Is It Too Late for Systems Thinking? Lessons Learned on Adopting a Market Systems Approach Mid-Program
Agribusiness Investment for Market Stimulation (AIMS) is a U.S. Department of Agriculture (USDA)-funded initiative to promote trade in Kenya, Tanzania and Malawi by increasing access to finance and markets for agricultural small and medium enterprises (A-SMEs). AIMS was not initially designed and implemented as a market systems development program. The original interventions relied primarily on direct and supply-driven services to A-SMEs and financial institutions. To have greater impact and create more sustainable changes and efficiencies within each of the target subsectors, Global Communities introduced a market systems approach in the second year of the program. This meant revising intervention strategies, and re-orienting staff, implementing partners and the target A-SMEs to a new way of understanding their roles. The shift in approach also required re-communicating AIMS’ activities and strategies to institutional and private sector partners, to assess their buy-in to a more facilitative way of working with AIMS.
There are the more obvious steps to take in implementing such a change in approach—such as providing staff with training in market systems and putting in place internal review and learning cycles to continuously adapt interventions to each context and market system—but others became clear later. What follows are some considerations that any entity looking to replicate this process would want to take into account:
- The reorientation will likely necessitate assessing and adjusting management and HR systems to promote creativity, team engagement and collaboration, and ensuring a safe culture where technical staff can continue taking greater ownership of the learning and adaptation process, and be adaptable when things don’t go as expected.
- The focus on leadership development and adaptive management must increase among staff. Leadership at all levels need to be interested in learning about successes and failures, and be able to create a safe space for staff to express, analyze, discuss and reassess the effectiveness of various interventions and activities. But it can take time and understanding that not all staff will advance at the same pace which requires oversight and coaching.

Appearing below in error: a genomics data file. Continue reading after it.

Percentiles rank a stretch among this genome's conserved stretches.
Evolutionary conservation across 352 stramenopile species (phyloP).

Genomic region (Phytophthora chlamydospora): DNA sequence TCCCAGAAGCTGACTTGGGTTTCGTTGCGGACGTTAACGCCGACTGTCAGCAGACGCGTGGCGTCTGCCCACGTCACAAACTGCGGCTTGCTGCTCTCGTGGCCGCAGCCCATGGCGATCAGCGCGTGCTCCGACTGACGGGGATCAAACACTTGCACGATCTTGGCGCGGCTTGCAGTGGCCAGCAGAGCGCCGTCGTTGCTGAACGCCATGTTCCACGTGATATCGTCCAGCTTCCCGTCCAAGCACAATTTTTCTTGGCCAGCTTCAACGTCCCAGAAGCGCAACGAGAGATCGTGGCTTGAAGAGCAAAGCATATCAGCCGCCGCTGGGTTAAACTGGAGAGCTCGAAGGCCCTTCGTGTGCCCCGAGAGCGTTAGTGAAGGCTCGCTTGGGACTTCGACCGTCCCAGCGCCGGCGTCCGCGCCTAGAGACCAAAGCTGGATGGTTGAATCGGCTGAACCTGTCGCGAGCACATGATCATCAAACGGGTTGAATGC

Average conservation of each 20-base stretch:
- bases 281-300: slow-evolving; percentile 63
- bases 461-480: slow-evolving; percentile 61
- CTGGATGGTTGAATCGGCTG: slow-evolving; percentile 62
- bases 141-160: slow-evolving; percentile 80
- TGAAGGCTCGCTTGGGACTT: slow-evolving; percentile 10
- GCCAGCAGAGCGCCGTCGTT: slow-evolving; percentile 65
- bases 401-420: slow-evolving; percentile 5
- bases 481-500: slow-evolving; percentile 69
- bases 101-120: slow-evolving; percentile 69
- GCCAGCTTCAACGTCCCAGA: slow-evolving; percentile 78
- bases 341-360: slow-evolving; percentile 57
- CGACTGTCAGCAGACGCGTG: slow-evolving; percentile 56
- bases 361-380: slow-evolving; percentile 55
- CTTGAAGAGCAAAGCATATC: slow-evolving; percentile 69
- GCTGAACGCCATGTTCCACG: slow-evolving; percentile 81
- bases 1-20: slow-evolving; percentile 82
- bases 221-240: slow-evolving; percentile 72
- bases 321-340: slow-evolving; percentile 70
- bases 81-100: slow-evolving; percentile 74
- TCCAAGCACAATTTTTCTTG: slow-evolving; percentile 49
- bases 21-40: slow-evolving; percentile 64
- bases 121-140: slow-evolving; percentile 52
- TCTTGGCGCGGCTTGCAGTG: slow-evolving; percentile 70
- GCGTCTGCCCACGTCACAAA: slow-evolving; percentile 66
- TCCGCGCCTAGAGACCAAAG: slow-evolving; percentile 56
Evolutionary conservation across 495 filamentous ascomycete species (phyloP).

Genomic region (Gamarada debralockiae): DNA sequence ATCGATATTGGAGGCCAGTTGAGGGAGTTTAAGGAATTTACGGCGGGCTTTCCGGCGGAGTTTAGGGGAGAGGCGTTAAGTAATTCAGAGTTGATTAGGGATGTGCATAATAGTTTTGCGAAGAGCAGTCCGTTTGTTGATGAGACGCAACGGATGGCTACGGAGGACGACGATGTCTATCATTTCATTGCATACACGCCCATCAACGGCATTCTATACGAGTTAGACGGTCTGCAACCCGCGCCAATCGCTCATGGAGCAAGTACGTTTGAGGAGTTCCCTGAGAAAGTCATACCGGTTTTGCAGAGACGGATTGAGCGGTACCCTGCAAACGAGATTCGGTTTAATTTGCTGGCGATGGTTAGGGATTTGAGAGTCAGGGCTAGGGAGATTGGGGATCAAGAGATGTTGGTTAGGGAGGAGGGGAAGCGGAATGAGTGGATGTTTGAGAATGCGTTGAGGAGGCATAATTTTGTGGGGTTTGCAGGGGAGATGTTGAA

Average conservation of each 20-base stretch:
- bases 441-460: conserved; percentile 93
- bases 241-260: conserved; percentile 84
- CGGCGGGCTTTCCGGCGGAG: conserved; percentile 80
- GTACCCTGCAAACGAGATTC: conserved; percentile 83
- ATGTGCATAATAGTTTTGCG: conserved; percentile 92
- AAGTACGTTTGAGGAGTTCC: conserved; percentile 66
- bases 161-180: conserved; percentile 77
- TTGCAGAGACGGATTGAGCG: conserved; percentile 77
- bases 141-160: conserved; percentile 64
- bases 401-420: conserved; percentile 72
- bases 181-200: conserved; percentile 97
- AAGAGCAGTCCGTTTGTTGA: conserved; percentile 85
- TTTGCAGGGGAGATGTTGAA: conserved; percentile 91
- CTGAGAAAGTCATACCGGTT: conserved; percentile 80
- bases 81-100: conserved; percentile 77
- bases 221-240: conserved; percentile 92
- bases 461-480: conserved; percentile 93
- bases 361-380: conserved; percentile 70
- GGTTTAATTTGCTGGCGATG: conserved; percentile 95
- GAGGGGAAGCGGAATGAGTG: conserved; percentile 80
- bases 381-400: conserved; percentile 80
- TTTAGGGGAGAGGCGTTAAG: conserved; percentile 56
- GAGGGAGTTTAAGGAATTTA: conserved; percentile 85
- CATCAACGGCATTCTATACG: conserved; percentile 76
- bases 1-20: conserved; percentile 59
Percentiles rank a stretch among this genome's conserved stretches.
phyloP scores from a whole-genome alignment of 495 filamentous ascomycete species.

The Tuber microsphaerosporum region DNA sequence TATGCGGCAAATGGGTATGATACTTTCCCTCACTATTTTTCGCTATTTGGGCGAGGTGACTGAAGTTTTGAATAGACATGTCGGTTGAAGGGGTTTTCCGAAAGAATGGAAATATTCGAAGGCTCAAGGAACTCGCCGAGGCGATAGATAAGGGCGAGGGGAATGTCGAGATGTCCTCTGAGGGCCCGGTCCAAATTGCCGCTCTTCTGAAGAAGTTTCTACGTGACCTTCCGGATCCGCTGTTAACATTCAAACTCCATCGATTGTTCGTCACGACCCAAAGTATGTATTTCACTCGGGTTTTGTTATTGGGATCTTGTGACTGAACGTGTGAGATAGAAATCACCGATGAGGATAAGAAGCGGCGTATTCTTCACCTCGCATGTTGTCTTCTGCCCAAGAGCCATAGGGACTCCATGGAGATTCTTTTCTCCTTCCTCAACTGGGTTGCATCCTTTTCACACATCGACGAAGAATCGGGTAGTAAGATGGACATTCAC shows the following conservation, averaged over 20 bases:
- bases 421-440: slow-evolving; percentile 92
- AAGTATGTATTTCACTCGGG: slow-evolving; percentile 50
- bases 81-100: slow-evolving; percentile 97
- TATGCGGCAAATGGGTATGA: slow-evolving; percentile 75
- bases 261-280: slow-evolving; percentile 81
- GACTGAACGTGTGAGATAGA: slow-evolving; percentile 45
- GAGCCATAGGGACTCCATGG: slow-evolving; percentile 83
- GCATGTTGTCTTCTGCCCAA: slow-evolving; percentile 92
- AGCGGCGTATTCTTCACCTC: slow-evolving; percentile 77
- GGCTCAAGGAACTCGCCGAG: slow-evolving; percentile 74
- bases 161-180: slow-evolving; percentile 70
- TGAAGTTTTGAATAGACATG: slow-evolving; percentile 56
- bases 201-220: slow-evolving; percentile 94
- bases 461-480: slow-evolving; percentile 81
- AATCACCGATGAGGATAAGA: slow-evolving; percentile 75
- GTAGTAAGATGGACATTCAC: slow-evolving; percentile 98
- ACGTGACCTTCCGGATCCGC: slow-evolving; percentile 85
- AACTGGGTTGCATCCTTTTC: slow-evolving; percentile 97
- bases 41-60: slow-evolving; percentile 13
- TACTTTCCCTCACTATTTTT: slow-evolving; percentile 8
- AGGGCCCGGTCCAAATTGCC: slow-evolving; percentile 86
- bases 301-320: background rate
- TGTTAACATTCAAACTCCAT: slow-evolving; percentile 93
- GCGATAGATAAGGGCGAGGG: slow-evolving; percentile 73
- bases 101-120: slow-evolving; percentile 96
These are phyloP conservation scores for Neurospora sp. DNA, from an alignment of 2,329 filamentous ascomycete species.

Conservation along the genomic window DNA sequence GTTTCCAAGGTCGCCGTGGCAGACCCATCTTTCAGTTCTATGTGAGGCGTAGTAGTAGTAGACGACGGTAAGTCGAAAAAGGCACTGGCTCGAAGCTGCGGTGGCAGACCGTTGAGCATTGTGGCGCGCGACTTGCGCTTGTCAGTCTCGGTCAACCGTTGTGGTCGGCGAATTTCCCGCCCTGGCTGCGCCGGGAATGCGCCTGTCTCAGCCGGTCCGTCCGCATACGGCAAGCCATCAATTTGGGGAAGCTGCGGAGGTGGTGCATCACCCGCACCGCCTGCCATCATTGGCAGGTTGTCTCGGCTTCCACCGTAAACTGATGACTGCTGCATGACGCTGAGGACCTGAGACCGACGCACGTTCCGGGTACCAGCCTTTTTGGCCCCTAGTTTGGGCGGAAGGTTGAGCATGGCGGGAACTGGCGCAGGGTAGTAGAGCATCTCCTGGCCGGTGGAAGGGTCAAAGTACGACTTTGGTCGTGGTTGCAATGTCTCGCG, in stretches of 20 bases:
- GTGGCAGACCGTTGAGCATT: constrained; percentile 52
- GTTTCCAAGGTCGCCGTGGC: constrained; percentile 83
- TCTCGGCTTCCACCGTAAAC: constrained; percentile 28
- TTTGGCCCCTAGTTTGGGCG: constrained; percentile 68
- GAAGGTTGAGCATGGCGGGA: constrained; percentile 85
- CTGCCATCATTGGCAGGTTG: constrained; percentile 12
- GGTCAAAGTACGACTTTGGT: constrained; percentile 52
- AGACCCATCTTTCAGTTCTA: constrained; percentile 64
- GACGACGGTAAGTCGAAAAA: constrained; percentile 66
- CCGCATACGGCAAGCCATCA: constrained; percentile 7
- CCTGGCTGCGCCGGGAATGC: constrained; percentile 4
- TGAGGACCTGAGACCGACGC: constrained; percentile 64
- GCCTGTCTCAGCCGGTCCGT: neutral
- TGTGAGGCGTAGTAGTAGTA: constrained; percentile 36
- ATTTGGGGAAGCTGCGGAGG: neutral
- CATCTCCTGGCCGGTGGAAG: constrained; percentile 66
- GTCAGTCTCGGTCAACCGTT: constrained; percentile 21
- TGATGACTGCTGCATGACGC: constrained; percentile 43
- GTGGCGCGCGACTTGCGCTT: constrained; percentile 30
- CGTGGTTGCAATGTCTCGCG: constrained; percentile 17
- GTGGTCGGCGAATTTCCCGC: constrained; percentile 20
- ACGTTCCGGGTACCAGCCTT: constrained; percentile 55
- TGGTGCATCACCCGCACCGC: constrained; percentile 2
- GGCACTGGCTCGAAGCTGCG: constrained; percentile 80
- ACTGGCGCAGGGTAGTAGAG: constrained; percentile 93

- Reaching out to partners and beneficiaries with new messages and expectations is vital. Language needs to be tailored to reflect business terms and incentives, rather than donor/development lingo. For example, be clear with partners and businesses that they will share the costs and responsibility of any activity, and that it will be an “investment” on their part to access new markets, improve business management, access finance, etc. Delivering this message consistently takes discipline, given how much easier it can be to engage partners using more traditional development language promising resources and direct support.
- If shifting to a market systems approach, leadership should recognize the importance of identifying partners that are motivated by market incentives, and the time it takes to identify the right ones. AIMS has found that cooperatives or member associations are more likely to have governance issues and may be more habituated to receiving donor support for their activities, lowering their likelihood of buying into facilitative partnerships founded in real market incentives.
- In addition to selecting the right private sector partners – both existing and prospective – for specific interventions, staff need to recognize the challenges associated with taking a market systems approach when implementing partners are unfamiliar with the concepts. For this reason, it can also be beneficial to train implementing partners in market systems concepts, both to have a consistent strategy and approach, and to build their capacity in using a more sustainable market-driven model.
- The way of thinking about partnerships needs to shift toward “scaling” partners, entities which will have the interest and ability to grow the new business practices and linkages which may not be the traditional groups organizations have worked with.
AIMS has achieved positive outcomes not in spite of shifting its approach, but because of it, by applying previously learned lessons and remaining flexible. While it is challenging to change mindsets and disrupt expectations for both program staff and partners, businesses are taking up new behaviors—such as increasing agrilending (banks), engaging service providers on a fee-for-service basis (SMEs), and targeting marketing and pricing to SMEs (BASPs). Despite the attenuated timeframe stemming from AIMS’ mid-course correction, these wins provide encouraging evidence of new and sustainable market-based relationships that have the potential to scale and create significant impact on agricultural trade over the long-term.